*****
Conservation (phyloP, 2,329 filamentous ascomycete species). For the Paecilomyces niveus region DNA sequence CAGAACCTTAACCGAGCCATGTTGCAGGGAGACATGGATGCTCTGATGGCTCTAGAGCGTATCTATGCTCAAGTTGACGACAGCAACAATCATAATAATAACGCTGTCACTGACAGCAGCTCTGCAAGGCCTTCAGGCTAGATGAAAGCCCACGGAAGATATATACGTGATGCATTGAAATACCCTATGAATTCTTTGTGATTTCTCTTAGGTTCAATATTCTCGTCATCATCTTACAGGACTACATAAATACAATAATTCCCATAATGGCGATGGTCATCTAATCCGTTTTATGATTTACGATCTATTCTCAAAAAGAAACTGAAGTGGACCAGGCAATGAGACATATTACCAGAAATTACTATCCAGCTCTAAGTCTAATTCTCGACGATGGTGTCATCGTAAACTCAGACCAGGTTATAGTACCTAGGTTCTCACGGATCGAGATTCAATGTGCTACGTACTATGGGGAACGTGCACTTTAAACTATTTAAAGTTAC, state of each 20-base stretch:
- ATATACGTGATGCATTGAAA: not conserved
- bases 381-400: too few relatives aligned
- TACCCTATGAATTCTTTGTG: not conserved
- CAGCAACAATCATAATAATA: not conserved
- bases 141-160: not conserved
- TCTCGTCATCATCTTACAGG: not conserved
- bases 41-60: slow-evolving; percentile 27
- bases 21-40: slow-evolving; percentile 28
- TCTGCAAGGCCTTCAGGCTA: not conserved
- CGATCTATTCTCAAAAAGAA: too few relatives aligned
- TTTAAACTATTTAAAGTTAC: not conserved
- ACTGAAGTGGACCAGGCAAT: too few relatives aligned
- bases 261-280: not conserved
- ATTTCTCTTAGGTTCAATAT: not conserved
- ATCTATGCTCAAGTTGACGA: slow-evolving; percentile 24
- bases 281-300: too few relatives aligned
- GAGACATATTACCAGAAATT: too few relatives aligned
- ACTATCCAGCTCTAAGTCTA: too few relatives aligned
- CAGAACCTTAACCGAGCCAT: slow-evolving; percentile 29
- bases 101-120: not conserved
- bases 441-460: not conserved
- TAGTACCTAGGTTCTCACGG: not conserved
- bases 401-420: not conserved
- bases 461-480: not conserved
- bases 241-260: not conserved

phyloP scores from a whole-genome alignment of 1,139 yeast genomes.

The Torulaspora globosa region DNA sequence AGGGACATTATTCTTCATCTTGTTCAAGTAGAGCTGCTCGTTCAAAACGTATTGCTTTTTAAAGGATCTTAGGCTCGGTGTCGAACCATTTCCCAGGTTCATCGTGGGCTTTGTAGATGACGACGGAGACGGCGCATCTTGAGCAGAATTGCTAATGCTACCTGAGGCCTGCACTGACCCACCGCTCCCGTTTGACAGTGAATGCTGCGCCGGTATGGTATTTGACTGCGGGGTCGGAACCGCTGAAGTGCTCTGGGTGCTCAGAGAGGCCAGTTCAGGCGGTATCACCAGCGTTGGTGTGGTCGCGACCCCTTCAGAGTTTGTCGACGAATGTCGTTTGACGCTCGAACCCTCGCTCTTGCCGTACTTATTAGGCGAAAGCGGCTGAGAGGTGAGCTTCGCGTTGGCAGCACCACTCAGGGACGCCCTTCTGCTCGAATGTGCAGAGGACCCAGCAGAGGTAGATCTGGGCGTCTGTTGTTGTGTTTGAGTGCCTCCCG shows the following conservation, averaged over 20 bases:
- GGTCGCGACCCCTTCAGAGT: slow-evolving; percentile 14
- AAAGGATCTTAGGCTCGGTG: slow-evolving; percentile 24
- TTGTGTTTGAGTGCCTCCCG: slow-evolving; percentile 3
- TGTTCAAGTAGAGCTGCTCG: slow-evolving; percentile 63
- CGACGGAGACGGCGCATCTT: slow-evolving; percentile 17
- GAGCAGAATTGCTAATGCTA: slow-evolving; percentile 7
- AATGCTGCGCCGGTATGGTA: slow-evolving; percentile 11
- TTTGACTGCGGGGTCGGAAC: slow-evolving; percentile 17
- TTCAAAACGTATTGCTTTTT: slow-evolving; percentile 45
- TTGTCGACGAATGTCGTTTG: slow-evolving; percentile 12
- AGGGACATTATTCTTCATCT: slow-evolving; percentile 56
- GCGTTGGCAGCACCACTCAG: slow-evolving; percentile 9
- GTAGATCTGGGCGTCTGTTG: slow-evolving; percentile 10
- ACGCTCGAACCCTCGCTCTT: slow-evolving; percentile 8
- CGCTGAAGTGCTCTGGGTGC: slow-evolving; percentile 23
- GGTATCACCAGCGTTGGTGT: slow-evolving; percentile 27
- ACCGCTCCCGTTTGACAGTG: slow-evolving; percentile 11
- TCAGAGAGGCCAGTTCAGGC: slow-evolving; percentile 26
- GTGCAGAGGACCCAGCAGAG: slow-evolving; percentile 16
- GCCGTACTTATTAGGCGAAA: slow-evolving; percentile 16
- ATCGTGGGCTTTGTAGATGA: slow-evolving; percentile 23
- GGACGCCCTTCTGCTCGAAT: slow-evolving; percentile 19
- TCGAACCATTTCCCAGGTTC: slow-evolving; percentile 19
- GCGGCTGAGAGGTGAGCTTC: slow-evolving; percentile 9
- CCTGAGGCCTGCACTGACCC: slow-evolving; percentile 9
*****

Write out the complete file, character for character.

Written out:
Conservation (phyloP, 2,329 filamentous ascomycete species). For the Paecilomyces niveus region DNA sequence CAGAACCTTAACCGAGCCATGTTGCAGGGAGACATGGATGCTCTGATGGCTCTAGAGCGTATCTATGCTCAAGTTGACGACAGCAACAATCATAATAATAACGCTGTCACTGACAGCAGCTCTGCAAGGCCTTCAGGCTAGATGAAAGCCCACGGAAGATATATACGTGATGCATTGAAATACCCTATGAATTCTTTGTGATTTCTCTTAGGTTCAATATTCTCGTCATCATCTTACAGGACTACATAAATACAATAATTCCCATAATGGCGATGGTCATCTAATCCGTTTTATGATTTACGATCTATTCTCAAAAAGAAACTGAAGTGGACCAGGCAATGAGACATATTACCAGAAATTACTATCCAGCTCTAAGTCTAATTCTCGACGATGGTGTCATCGTAAACTCAGACCAGGTTATAGTACCTAGGTTCTCACGGATCGAGATTCAATGTGCTACGTACTATGGGGAACGTGCACTTTAAACTATTTAAAGTTAC, state of each 20-base stretch:
- ATATACGTGATGCATTGAAA: not conserved
- bases 381-400: too few relatives aligned
- TACCCTATGAATTCTTTGTG: not conserved
- CAGCAACAATCATAATAATA: not conserved
- bases 141-160: not conserved
- TCTCGTCATCATCTTACAGG: not conserved
- bases 41-60: slow-evolving; percentile 27
- bases 21-40: slow-evolving; percentile 28
- TCTGCAAGGCCTTCAGGCTA: not conserved
- CGATCTATTCTCAAAAAGAA: too few relatives aligned
- TTTAAACTATTTAAAGTTAC: not conserved
- ACTGAAGTGGACCAGGCAAT: too few relatives aligned
- bases 261-280: not conserved
- ATTTCTCTTAGGTTCAATAT: not conserved
- ATCTATGCTCAAGTTGACGA: slow-evolving; percentile 24
- bases 281-300: too few relatives aligned
- GAGACATATTACCAGAAATT: too few relatives aligned
- ACTATCCAGCTCTAAGTCTA: too few relatives aligned
- CAGAACCTTAACCGAGCCAT: slow-evolving; percentile 29
- bases 101-120: not conserved
- bases 441-460: not conserved
- TAGTACCTAGGTTCTCACGG: not conserved
- bases 401-420: not conserved
- bases 461-480: not conserved
- bases 241-260: not conserved

phyloP scores from a whole-genome alignment of 1,139 yeast genomes.

The Torulaspora globosa region DNA sequence AGGGACATTATTCTTCATCTTGTTCAAGTAGAGCTGCTCGTTCAAAACGTATTGCTTTTTAAAGGATCTTAGGCTCGGTGTCGAACCATTTCCCAGGTTCATCGTGGGCTTTGTAGATGACGACGGAGACGGCGCATCTTGAGCAGAATTGCTAATGCTACCTGAGGCCTGCACTGACCCACCGCTCCCGTTTGACAGTGAATGCTGCGCCGGTATGGTATTTGACTGCGGGGTCGGAACCGCTGAAGTGCTCTGGGTGCTCAGAGAGGCCAGTTCAGGCGGTATCACCAGCGTTGGTGTGGTCGCGACCCCTTCAGAGTTTGTCGACGAATGTCGTTTGACGCTCGAACCCTCGCTCTTGCCGTACTTATTAGGCGAAAGCGGCTGAGAGGTGAGCTTCGCGTTGGCAGCACCACTCAGGGACGCCCTTCTGCTCGAATGTGCAGAGGACCCAGCAGAGGTAGATCTGGGCGTCTGTTGTTGTGTTTGAGTGCCTCCCG shows the following conservation, averaged over 20 bases:
- GGTCGCGACCCCTTCAGAGT: slow-evolving; percentile 14
- AAAGGATCTTAGGCTCGGTG: slow-evolving; percentile 24
- TTGTGTTTGAGTGCCTCCCG: slow-evolving; percentile 3
- TGTTCAAGTAGAGCTGCTCG: slow-evolving; percentile 63
- CGACGGAGACGGCGCATCTT: slow-evolving; percentile 17
- GAGCAGAATTGCTAATGCTA: slow-evolving; percentile 7
- AATGCTGCGCCGGTATGGTA: slow-evolving; percentile 11
- TTTGACTGCGGGGTCGGAAC: slow-evolving; percentile 17
- TTCAAAACGTATTGCTTTTT: slow-evolving; percentile 45
- TTGTCGACGAATGTCGTTTG: slow-evolving; percentile 12
- AGGGACATTATTCTTCATCT: slow-evolving; percentile 56
- GCGTTGGCAGCACCACTCAG: slow-evolving; percentile 9
- GTAGATCTGGGCGTCTGTTG: slow-evolving; percentile 10
- ACGCTCGAACCCTCGCTCTT: slow-evolving; percentile 8
- CGCTGAAGTGCTCTGGGTGC: slow-evolving; percentile 23
- GGTATCACCAGCGTTGGTGT: slow-evolving; percentile 27
- ACCGCTCCCGTTTGACAGTG: slow-evolving; percentile 11
- TCAGAGAGGCCAGTTCAGGC: slow-evolving; percentile 26
- GTGCAGAGGACCCAGCAGAG: slow-evolving; percentile 16
- GCCGTACTTATTAGGCGAAA: slow-evolving; percentile 16
- ATCGTGGGCTTTGTAGATGA: slow-evolving; percentile 23
- GGACGCCCTTCTGCTCGAAT: slow-evolving; percentile 19
- TCGAACCATTTCCCAGGTTC: slow-evolving; percentile 19
- GCGGCTGAGAGGTGAGCTTC: slow-evolving; percentile 9
- CCTGAGGCCTGCACTGACCC: slow-evolving; percentile 9